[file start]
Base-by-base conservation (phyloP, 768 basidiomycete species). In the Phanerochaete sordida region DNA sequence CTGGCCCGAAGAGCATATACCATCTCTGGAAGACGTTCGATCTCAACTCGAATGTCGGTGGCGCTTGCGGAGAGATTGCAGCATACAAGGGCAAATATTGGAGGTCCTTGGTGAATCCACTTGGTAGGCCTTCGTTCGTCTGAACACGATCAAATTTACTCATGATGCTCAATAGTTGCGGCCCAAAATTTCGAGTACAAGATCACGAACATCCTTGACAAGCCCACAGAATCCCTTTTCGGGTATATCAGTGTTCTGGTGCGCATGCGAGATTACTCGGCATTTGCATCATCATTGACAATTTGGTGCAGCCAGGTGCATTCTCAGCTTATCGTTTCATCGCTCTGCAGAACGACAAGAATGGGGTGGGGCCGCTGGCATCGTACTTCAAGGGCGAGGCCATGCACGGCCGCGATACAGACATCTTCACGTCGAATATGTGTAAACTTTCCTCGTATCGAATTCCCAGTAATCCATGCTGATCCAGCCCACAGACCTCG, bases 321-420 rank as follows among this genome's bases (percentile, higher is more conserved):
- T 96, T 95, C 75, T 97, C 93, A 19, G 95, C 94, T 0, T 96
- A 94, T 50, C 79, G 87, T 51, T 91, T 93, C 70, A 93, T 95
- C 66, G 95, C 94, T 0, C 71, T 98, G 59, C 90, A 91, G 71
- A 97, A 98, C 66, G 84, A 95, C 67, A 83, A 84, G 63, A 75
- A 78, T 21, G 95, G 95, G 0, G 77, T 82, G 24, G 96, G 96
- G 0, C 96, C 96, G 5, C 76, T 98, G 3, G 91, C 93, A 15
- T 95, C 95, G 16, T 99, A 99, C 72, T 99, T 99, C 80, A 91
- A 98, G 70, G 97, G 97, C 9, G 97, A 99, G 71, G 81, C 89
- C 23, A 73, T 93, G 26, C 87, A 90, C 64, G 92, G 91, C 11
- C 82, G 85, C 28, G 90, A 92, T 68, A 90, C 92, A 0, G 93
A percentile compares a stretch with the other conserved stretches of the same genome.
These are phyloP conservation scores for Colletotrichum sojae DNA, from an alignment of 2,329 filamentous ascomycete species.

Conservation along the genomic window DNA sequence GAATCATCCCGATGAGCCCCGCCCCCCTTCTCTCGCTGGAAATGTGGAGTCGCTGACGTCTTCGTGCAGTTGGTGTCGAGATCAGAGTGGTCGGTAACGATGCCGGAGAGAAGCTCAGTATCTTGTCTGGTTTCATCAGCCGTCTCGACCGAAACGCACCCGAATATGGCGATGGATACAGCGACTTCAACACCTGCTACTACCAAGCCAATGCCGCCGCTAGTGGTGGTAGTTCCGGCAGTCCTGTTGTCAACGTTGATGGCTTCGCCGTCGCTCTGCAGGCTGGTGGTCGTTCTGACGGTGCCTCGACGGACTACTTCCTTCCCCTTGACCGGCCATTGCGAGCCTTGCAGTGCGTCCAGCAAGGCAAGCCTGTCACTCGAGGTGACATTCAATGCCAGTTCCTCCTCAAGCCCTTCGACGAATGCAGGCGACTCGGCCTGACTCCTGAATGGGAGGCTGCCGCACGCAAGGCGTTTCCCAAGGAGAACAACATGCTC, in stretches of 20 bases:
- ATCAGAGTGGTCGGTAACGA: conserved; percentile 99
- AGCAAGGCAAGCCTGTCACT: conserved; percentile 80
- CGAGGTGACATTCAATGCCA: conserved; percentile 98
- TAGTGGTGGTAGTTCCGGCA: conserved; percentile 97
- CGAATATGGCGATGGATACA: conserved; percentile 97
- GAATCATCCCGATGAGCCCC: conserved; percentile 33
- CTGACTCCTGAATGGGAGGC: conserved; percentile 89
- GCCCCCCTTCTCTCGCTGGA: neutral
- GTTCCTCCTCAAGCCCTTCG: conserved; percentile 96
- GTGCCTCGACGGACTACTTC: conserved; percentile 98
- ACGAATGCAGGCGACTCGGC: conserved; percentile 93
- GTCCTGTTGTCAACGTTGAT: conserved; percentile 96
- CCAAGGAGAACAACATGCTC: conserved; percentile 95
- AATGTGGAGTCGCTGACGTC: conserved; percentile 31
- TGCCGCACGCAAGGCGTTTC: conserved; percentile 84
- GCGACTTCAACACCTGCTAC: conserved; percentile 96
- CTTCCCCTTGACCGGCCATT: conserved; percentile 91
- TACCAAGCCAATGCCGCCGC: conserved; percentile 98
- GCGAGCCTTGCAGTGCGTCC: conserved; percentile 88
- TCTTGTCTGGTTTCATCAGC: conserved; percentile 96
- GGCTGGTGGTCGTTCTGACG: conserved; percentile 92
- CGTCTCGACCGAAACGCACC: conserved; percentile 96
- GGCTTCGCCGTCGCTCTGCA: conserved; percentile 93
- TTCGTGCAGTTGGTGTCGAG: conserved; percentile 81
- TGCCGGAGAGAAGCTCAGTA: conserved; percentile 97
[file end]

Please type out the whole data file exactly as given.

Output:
Base-by-base conservation (phyloP, 768 basidiomycete species). In the Phanerochaete sordida region DNA sequence CTGGCCCGAAGAGCATATACCATCTCTGGAAGACGTTCGATCTCAACTCGAATGTCGGTGGCGCTTGCGGAGAGATTGCAGCATACAAGGGCAAATATTGGAGGTCCTTGGTGAATCCACTTGGTAGGCCTTCGTTCGTCTGAACACGATCAAATTTACTCATGATGCTCAATAGTTGCGGCCCAAAATTTCGAGTACAAGATCACGAACATCCTTGACAAGCCCACAGAATCCCTTTTCGGGTATATCAGTGTTCTGGTGCGCATGCGAGATTACTCGGCATTTGCATCATCATTGACAATTTGGTGCAGCCAGGTGCATTCTCAGCTTATCGTTTCATCGCTCTGCAGAACGACAAGAATGGGGTGGGGCCGCTGGCATCGTACTTCAAGGGCGAGGCCATGCACGGCCGCGATACAGACATCTTCACGTCGAATATGTGTAAACTTTCCTCGTATCGAATTCCCAGTAATCCATGCTGATCCAGCCCACAGACCTCG, bases 321-420 rank as follows among this genome's bases (percentile, higher is more conserved):
- T 96, T 95, C 75, T 97, C 93, A 19, G 95, C 94, T 0, T 96
- A 94, T 50, C 79, G 87, T 51, T 91, T 93, C 70, A 93, T 95
- C 66, G 95, C 94, T 0, C 71, T 98, G 59, C 90, A 91, G 71
- A 97, A 98, C 66, G 84, A 95, C 67, A 83, A 84, G 63, A 75
- A 78, T 21, G 95, G 95, G 0, G 77, T 82, G 24, G 96, G 96
- G 0, C 96, C 96, G 5, C 76, T 98, G 3, G 91, C 93, A 15
- T 95, C 95, G 16, T 99, A 99, C 72, T 99, T 99, C 80, A 91
- A 98, G 70, G 97, G 97, C 9, G 97, A 99, G 71, G 81, C 89
- C 23, A 73, T 93, G 26, C 87, A 90, C 64, G 92, G 91, C 11
- C 82, G 85, C 28, G 90, A 92, T 68, A 90, C 92, A 0, G 93
A percentile compares a stretch with the other conserved stretches of the same genome.
These are phyloP conservation scores for Colletotrichum sojae DNA, from an alignment of 2,329 filamentous ascomycete species.

Conservation along the genomic window DNA sequence GAATCATCCCGATGAGCCCCGCCCCCCTTCTCTCGCTGGAAATGTGGAGTCGCTGACGTCTTCGTGCAGTTGGTGTCGAGATCAGAGTGGTCGGTAACGATGCCGGAGAGAAGCTCAGTATCTTGTCTGGTTTCATCAGCCGTCTCGACCGAAACGCACCCGAATATGGCGATGGATACAGCGACTTCAACACCTGCTACTACCAAGCCAATGCCGCCGCTAGTGGTGGTAGTTCCGGCAGTCCTGTTGTCAACGTTGATGGCTTCGCCGTCGCTCTGCAGGCTGGTGGTCGTTCTGACGGTGCCTCGACGGACTACTTCCTTCCCCTTGACCGGCCATTGCGAGCCTTGCAGTGCGTCCAGCAAGGCAAGCCTGTCACTCGAGGTGACATTCAATGCCAGTTCCTCCTCAAGCCCTTCGACGAATGCAGGCGACTCGGCCTGACTCCTGAATGGGAGGCTGCCGCACGCAAGGCGTTTCCCAAGGAGAACAACATGCTC, in stretches of 20 bases:
- ATCAGAGTGGTCGGTAACGA: conserved; percentile 99
- AGCAAGGCAAGCCTGTCACT: conserved; percentile 80
- CGAGGTGACATTCAATGCCA: conserved; percentile 98
- TAGTGGTGGTAGTTCCGGCA: conserved; percentile 97
- CGAATATGGCGATGGATACA: conserved; percentile 97
- GAATCATCCCGATGAGCCCC: conserved; percentile 33
- CTGACTCCTGAATGGGAGGC: conserved; percentile 89
- GCCCCCCTTCTCTCGCTGGA: neutral
- GTTCCTCCTCAAGCCCTTCG: conserved; percentile 96
- GTGCCTCGACGGACTACTTC: conserved; percentile 98
- ACGAATGCAGGCGACTCGGC: conserved; percentile 93
- GTCCTGTTGTCAACGTTGAT: conserved; percentile 96
- CCAAGGAGAACAACATGCTC: conserved; percentile 95
- AATGTGGAGTCGCTGACGTC: conserved; percentile 31
- TGCCGCACGCAAGGCGTTTC: conserved; percentile 84
- GCGACTTCAACACCTGCTAC: conserved; percentile 96
- CTTCCCCTTGACCGGCCATT: conserved; percentile 91
- TACCAAGCCAATGCCGCCGC: conserved; percentile 98
- GCGAGCCTTGCAGTGCGTCC: conserved; percentile 88
- TCTTGTCTGGTTTCATCAGC: conserved; percentile 96
- GGCTGGTGGTCGTTCTGACG: conserved; percentile 92
- CGTCTCGACCGAAACGCACC: conserved; percentile 96
- GGCTTCGCCGTCGCTCTGCA: conserved; percentile 93
- TTCGTGCAGTTGGTGTCGAG: conserved; percentile 81
- TGCCGGAGAGAAGCTCAGTA: conserved; percentile 97